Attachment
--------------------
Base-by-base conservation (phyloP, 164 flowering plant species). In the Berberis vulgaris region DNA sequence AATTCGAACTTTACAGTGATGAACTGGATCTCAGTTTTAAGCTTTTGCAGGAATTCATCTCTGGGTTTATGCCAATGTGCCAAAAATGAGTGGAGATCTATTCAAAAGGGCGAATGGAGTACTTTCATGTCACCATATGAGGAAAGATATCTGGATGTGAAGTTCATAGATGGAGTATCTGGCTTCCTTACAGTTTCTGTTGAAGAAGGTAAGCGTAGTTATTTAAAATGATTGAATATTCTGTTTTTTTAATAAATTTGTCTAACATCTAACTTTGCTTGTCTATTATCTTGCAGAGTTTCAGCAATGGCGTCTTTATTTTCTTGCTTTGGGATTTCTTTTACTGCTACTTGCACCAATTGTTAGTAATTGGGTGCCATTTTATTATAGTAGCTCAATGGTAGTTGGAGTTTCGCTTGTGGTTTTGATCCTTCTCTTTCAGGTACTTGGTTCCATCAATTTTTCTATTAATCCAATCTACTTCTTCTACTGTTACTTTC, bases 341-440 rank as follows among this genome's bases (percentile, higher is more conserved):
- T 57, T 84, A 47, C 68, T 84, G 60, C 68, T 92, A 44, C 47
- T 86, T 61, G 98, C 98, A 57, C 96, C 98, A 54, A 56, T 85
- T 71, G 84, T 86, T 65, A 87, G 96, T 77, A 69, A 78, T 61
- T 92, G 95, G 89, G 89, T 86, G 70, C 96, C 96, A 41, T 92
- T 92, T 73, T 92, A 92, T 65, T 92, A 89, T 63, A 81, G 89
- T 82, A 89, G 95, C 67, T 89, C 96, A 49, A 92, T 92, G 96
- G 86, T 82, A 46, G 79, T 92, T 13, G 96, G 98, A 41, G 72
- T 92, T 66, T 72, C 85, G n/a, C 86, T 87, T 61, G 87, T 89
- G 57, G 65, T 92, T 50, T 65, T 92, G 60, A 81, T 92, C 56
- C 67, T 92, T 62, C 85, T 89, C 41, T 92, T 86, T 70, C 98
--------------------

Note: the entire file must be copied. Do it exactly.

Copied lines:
Base-by-base conservation (phyloP, 164 flowering plant species). In the Berberis vulgaris region DNA sequence AATTCGAACTTTACAGTGATGAACTGGATCTCAGTTTTAAGCTTTTGCAGGAATTCATCTCTGGGTTTATGCCAATGTGCCAAAAATGAGTGGAGATCTATTCAAAAGGGCGAATGGAGTACTTTCATGTCACCATATGAGGAAAGATATCTGGATGTGAAGTTCATAGATGGAGTATCTGGCTTCCTTACAGTTTCTGTTGAAGAAGGTAAGCGTAGTTATTTAAAATGATTGAATATTCTGTTTTTTTAATAAATTTGTCTAACATCTAACTTTGCTTGTCTATTATCTTGCAGAGTTTCAGCAATGGCGTCTTTATTTTCTTGCTTTGGGATTTCTTTTACTGCTACTTGCACCAATTGTTAGTAATTGGGTGCCATTTTATTATAGTAGCTCAATGGTAGTTGGAGTTTCGCTTGTGGTTTTGATCCTTCTCTTTCAGGTACTTGGTTCCATCAATTTTTCTATTAATCCAATCTACTTCTTCTACTGTTACTTTC, bases 341-440 rank as follows among this genome's bases (percentile, higher is more conserved):
- T 57, T 84, A 47, C 68, T 84, G 60, C 68, T 92, A 44, C 47
- T 86, T 61, G 98, C 98, A 57, C 96, C 98, A 54, A 56, T 85
- T 71, G 84, T 86, T 65, A 87, G 96, T 77, A 69, A 78, T 61
- T 92, G 95, G 89, G 89, T 86, G 70, C 96, C 96, A 41, T 92
- T 92, T 73, T 92, A 92, T 65, T 92, A 89, T 63, A 81, G 89
- T 82, A 89, G 95, C 67, T 89, C 96, A 49, A 92, T 92, G 96
- G 86, T 82, A 46, G 79, T 92, T 13, G 96, G 98, A 41, G 72
- T 92, T 66, T 72, C 85, G n/a, C 86, T 87, T 61, G 87, T 89
- G 57, G 65, T 92, T 50, T 65, T 92, G 60, A 81, T 92, C 56
- C 67, T 92, T 62, C 85, T 89, C 41, T 92, T 86, T 70, C 98